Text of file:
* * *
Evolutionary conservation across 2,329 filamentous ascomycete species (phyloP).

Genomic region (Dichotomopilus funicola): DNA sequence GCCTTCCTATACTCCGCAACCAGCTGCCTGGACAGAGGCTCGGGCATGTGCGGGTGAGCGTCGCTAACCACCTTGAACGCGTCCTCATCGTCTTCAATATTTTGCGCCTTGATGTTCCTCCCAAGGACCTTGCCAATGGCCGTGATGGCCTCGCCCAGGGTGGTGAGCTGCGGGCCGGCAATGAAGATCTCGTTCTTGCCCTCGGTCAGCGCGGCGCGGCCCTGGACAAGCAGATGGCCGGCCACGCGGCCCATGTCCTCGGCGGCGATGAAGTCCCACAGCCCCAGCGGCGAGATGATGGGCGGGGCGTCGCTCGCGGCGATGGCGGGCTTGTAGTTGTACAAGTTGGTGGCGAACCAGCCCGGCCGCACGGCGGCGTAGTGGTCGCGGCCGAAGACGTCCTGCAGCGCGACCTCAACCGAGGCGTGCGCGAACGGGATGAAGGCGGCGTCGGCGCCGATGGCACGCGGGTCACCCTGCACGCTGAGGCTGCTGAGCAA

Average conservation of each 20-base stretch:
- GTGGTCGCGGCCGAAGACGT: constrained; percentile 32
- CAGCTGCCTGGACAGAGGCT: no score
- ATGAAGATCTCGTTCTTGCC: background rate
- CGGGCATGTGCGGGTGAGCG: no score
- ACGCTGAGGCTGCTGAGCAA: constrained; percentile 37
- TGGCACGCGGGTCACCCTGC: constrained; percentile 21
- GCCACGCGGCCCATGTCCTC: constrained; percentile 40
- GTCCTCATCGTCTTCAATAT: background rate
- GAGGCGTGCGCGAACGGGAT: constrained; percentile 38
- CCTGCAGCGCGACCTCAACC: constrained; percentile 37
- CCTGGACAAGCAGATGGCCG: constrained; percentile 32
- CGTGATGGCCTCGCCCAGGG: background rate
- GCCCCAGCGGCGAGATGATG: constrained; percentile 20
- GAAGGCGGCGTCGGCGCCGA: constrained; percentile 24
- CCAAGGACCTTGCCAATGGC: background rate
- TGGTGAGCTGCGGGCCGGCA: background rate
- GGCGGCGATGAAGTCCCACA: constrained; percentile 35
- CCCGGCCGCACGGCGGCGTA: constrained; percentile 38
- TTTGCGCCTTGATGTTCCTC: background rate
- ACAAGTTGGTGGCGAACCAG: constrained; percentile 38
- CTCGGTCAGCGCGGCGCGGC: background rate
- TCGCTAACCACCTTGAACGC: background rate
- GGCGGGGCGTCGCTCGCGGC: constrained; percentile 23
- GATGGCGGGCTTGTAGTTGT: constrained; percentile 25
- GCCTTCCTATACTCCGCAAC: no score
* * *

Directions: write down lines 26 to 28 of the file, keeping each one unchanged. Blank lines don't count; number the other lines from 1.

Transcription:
- GGCGGGGCGTCGCTCGCGGC: constrained; percentile 23
- GATGGCGGGCTTGTAGTTGT: constrained; percentile 25
- GCCTTCCTATACTCCGCAAC: no score